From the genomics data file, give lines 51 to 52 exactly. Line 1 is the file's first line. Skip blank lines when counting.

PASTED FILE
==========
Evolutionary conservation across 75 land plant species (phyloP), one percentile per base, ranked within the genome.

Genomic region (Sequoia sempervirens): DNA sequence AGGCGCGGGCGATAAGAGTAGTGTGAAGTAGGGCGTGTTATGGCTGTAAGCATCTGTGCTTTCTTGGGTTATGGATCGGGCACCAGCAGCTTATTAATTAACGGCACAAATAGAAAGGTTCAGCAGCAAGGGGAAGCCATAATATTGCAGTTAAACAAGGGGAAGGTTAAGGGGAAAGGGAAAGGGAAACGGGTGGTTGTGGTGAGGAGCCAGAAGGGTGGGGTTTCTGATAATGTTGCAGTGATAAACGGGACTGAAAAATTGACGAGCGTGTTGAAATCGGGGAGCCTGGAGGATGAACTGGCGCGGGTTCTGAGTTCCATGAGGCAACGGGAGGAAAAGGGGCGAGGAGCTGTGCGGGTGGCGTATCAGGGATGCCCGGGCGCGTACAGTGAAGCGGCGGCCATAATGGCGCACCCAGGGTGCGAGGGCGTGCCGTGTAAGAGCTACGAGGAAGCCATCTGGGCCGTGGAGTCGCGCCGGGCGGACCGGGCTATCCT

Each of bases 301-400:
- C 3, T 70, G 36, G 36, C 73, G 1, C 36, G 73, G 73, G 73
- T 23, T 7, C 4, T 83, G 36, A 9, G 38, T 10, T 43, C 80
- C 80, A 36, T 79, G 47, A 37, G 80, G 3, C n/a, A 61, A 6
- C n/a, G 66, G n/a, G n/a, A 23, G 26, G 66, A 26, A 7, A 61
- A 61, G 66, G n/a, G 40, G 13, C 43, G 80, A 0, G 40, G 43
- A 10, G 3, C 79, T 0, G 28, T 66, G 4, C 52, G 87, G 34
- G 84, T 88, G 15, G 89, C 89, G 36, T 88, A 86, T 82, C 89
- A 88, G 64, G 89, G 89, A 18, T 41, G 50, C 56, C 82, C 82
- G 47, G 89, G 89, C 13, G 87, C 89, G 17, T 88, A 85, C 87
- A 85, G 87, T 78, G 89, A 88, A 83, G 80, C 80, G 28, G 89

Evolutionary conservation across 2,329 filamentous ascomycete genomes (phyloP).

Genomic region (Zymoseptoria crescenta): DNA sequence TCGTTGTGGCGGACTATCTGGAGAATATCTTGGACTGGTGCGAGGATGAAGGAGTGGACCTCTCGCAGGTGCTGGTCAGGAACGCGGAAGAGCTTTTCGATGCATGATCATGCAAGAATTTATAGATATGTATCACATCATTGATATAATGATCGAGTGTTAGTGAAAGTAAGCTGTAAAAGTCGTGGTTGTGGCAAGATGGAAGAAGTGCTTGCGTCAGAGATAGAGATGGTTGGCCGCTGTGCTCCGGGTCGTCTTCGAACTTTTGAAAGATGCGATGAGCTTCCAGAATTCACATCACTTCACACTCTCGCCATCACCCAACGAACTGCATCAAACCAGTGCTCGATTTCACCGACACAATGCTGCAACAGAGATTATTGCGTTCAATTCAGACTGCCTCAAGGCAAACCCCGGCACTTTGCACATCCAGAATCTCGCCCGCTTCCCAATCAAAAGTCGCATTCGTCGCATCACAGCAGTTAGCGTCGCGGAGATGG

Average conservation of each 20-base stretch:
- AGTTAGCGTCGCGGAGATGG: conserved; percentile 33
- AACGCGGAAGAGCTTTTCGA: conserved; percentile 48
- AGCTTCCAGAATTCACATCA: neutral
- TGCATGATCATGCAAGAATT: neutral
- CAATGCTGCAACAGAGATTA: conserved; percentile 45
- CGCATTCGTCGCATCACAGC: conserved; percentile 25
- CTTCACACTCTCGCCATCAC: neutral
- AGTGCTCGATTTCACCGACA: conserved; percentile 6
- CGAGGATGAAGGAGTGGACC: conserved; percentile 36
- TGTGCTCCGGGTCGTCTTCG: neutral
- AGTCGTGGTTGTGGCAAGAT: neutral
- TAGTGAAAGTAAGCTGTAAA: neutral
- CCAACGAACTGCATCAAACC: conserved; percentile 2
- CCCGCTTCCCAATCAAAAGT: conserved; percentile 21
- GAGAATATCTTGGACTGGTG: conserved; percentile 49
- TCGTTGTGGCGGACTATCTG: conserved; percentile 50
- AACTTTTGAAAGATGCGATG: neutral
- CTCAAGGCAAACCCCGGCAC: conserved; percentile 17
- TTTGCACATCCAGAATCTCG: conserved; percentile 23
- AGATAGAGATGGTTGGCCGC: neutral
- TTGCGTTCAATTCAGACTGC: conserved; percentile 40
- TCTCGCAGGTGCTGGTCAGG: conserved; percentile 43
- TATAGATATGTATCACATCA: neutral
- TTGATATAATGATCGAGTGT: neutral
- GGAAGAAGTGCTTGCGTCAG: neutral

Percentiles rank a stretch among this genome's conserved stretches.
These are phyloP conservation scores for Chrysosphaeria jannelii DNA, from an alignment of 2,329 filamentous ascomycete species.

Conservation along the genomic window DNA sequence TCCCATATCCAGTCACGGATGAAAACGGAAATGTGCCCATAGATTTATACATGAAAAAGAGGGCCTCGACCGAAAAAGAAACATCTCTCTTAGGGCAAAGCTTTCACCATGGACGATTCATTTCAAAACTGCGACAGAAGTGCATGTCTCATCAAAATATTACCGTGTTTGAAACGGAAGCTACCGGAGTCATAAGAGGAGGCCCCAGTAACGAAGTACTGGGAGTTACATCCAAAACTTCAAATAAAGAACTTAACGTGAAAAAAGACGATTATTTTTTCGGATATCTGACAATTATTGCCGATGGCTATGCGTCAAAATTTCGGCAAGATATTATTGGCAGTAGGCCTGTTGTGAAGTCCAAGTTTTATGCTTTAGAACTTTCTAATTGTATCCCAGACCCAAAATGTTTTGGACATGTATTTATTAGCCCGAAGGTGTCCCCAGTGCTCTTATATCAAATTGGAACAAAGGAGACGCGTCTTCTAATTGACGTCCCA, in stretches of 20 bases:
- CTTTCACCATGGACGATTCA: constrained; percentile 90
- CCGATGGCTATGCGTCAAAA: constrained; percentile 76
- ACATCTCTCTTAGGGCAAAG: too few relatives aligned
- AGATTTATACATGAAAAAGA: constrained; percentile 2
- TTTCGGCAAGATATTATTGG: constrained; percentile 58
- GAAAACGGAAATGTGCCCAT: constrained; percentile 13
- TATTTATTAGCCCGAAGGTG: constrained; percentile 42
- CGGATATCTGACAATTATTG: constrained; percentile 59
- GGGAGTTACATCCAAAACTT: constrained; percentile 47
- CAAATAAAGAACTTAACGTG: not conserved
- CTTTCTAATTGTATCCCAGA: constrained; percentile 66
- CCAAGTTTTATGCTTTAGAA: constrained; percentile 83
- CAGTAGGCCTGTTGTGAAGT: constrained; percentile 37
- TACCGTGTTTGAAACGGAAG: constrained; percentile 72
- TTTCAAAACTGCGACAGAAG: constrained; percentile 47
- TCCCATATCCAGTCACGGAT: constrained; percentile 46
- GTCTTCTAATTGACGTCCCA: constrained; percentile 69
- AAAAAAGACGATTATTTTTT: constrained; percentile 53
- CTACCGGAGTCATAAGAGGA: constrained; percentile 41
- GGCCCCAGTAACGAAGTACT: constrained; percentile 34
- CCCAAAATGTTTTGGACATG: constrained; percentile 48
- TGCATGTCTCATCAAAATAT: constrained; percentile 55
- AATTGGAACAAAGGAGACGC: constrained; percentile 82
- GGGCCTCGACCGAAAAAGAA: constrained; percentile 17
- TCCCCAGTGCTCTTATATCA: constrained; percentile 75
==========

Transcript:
- TATTTATTAGCCCGAAGGTG: constrained; percentile 42
- CGGATATCTGACAATTATTG: constrained; percentile 59